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What does scattered subcortical areas of high signal in frontal and parietal lobes means?

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MRI of brain. Was dx with both lupus and MS in 2004.
I've been falling a lot but have not in last few months.]
MRI showed "scattered subcortical areas of high signal in frontal and parietal lobes left more than right" and 2 areas of high signal at the pericallosal white matter XXXXXXX
What the heck does this mean??
Posted Sun, 24 Mar 2013 in Brain and Spine
Answered by Dr. Gopal Krishna Dash 1 hour later

Before I do respond your query, I would like to discuss certain things noted as follows:

Multiple sclerosis is a diagnosis that is entertained when a patient meets the clinical criteria and other laboratory findings to support it and no other neurological disease/condition can explain that clinical situation in a given patient. As a principle of neurology practice, one should try to explain the patient’s profile with a single disease rather than multiple. Though, several diseases can coexist in a given patient. Other neurological conditions that can mimic Multiple Sclerosis are lupus, brain infections, HIV infections, autoimmune disorders. These conditions need to be ruled out since management and outcome can differ in each of them.

The MRI data that (I am sorry that you have not mentioned if these lesions are enhancing in contrast or not) you have posted are seen in Multiple Sclerosis, lupus, vitamin B12 deficiency, other infections and so on. If you are diagnosed as having Multiple Sclerosis, this can simply mean demyelination which is seen in MS. If your lesions are bright with contrast injection, it could mean that the lesions are active.

As the management of lupus and MS are different and the presence of lupus can explain the clinical findings that you have, with due respect to your physician, I will request you to get a second opinion from an expert in multiple sclerosis in your area. The management of these conditions are different.

I hope I have answered your query
Please get back to me if you have any concern
Best wishes
Above answer was peer-reviewed by
Follow-up: What does scattered subcortical areas of high signal in frontal and parietal lobes means? 22 hours later
I have an MS specialist, who ordered the 3 Tesla MRIs of brain and thoracic spine. He is with the university and it is difficult to reach him. I assumed because I had not heard of the MRIs, they were ok. My rheumatologist told me that the MS Doc had sent her notes that he wanted to see me b/c MRI labs are abnormal. Tell me about the difficulty differentiating MS and SLE! In 2004, I went to multiple specialists and the consensus was that I had both. I was a pincushion, had a spinal tap (positive for MS) and multiple MRIs then, all of which were consistent with MS. The first MS symptoms were in 1991. I had had numbness, extreme fatigue, depression but no optical issue. Same in 2004 but i also had vertigo which lasted a couple of months. Several months ago I was falling - I am an attorney and have the dubious distinction of having fallen in every courthouse in a 4 county area. The falling and depression worsened and I ended up drinking again 4 months ago in a suicidal state of mind. I have since sought help for the latter two. Some of the falls caused serious pain - falling down concrete steps is not a pleasant experience. In addition, I had classic lupus clinical signs. I do not have HIV or B12 deficiency. I also do not have migraines. The rheumatologist said it could be SLE related since the location of these would suggest significant cognitive dysfunction - which I do not have. Thus, she thought it was probably MS related.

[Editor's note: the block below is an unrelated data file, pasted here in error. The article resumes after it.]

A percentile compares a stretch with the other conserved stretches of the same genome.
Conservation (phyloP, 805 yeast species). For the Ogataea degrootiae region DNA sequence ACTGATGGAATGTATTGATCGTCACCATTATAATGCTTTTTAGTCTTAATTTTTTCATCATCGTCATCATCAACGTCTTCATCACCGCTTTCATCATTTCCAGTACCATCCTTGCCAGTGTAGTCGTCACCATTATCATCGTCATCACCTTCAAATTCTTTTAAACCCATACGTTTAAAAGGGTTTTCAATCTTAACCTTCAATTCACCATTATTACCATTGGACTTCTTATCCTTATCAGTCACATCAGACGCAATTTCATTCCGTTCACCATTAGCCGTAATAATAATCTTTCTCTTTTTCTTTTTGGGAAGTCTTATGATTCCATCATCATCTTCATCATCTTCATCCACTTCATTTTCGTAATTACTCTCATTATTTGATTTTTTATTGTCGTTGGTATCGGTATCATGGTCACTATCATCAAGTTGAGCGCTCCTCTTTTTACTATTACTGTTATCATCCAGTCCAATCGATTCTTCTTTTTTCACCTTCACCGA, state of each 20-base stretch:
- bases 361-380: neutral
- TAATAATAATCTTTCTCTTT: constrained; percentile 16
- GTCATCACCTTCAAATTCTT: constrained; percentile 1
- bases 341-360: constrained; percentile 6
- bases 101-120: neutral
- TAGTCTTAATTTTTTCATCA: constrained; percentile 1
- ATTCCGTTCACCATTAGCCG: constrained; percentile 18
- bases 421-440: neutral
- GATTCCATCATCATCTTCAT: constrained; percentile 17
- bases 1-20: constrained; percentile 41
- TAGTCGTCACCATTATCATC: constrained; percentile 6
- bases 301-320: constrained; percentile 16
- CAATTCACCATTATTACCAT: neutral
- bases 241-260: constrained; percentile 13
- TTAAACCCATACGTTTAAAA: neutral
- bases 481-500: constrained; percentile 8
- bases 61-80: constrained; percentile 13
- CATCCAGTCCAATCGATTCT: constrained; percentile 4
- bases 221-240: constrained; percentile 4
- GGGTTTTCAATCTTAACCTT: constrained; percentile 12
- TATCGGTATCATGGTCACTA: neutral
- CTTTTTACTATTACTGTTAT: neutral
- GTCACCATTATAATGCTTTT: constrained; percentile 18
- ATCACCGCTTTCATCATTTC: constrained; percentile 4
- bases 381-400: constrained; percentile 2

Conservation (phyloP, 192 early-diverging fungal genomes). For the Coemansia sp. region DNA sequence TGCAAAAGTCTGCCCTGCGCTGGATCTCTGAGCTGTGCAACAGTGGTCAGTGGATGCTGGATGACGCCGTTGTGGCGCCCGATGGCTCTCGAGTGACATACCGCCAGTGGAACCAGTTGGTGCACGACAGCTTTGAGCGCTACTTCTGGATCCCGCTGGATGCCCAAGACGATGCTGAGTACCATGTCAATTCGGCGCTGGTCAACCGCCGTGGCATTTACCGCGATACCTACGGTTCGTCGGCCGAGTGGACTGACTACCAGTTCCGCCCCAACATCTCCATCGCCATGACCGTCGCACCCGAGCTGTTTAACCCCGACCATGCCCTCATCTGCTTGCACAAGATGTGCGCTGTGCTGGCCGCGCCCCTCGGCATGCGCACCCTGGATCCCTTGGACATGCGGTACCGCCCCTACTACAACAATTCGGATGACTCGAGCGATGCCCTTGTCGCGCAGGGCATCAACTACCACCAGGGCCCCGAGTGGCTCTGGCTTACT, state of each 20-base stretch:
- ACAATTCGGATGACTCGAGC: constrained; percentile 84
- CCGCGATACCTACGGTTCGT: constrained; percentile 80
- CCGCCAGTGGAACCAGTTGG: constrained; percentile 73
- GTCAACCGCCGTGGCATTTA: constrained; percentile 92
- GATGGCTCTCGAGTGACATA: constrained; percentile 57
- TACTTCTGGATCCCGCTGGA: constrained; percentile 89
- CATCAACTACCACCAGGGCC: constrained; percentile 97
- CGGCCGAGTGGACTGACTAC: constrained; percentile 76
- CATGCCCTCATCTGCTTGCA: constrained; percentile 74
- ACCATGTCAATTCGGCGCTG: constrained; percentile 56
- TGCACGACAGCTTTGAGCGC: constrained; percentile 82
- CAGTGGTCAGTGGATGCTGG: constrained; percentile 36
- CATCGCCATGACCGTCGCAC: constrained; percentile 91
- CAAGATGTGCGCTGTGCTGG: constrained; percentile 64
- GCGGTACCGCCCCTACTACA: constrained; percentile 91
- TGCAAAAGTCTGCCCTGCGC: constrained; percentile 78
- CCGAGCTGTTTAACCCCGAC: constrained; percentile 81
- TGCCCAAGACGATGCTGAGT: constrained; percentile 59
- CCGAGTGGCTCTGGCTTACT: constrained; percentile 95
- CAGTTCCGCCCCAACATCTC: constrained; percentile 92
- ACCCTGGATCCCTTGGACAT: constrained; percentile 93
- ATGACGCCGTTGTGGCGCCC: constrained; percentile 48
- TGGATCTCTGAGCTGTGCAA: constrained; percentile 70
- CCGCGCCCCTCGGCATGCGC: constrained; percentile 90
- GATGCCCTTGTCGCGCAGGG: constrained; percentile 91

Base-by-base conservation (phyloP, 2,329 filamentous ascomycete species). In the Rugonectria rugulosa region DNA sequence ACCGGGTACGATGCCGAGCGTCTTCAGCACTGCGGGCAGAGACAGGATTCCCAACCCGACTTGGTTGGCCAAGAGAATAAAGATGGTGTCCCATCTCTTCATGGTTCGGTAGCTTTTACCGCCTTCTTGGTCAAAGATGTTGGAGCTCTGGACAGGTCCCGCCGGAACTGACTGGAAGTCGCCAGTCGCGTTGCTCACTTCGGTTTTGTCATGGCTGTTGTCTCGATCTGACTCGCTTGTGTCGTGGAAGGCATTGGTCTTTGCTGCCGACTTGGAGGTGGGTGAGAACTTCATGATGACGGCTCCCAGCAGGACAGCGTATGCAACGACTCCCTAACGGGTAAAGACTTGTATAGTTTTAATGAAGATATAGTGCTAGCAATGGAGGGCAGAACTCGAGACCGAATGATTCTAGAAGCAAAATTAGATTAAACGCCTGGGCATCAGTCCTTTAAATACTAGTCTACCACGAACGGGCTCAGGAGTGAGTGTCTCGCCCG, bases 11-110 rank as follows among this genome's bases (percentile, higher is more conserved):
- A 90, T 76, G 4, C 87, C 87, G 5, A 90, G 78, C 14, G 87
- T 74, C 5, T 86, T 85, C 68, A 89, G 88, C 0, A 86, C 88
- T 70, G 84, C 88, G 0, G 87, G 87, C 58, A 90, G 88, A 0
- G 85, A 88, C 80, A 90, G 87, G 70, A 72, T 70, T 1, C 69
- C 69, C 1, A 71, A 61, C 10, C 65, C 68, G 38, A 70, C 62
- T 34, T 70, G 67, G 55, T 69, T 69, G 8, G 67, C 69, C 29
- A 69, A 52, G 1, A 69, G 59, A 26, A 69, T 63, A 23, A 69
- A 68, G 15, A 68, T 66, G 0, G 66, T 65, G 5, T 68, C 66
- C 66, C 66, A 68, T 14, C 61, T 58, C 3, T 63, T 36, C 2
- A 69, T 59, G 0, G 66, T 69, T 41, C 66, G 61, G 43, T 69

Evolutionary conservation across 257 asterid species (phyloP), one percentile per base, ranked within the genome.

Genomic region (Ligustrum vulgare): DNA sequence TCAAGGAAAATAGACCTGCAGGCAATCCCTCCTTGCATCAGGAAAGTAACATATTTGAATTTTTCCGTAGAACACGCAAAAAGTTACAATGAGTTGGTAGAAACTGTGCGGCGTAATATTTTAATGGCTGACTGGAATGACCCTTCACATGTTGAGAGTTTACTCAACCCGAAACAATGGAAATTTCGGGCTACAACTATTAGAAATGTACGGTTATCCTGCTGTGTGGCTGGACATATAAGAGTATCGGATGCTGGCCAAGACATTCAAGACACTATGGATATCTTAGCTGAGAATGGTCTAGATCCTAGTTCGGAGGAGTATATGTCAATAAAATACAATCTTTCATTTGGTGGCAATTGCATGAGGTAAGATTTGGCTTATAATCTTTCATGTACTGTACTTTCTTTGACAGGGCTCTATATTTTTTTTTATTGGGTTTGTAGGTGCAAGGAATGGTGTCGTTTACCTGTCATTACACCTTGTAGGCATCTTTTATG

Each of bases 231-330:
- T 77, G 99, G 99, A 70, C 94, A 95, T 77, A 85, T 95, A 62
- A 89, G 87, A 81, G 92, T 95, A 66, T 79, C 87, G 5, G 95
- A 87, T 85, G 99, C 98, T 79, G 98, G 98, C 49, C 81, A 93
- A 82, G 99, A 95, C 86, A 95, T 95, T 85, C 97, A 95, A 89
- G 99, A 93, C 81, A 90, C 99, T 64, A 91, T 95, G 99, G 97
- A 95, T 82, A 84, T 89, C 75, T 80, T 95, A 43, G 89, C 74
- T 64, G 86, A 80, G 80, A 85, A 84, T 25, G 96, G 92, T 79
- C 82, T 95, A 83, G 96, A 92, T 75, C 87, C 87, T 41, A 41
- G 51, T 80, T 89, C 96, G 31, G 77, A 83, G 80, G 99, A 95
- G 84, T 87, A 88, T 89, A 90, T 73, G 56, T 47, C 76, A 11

The high signals were with contrast. I was able to obtain this MRI but not that of the thoracic spine which was done at same time. I was unaware that the high signals with contrast show active lesions. If it is MS, which is what I presume, would lesions in this area cause stumbling/falling - my legs just not working. I also have severe muscle pain.

I chose to not continue taking Avonex in 2004-2005 because the side effects seem worse than the potential benefits. Now I need to make an appt with the neuro and see if I can get in sometime this year.

Finally, I appreciate the follow up on this. I won't ask another. I participated in a similar $35 "expert opinion" website for questions for attorneys in certain fields. I gave it up. Getting old is a bitch.
Answered by Dr. Gopal Krishna Dash 12 hours later

Thanks for the query and the feed back

I have noted your medical history.
The symptoms and the MRI data that you have described are suggestive of MS. I also agree with your physicians that you could have both, a rare clinical situation.

Yes, the thoracic spine lesions can explain problem in the legs.

There are so many options apart from Avonex. Your doctor will help you select one.
Please do not worry and keep cool.

Please get back to me in case you have any concern. It’s my pleasure to help you as long as it is possible.

Best wishes

Above answer was peer-reviewed by
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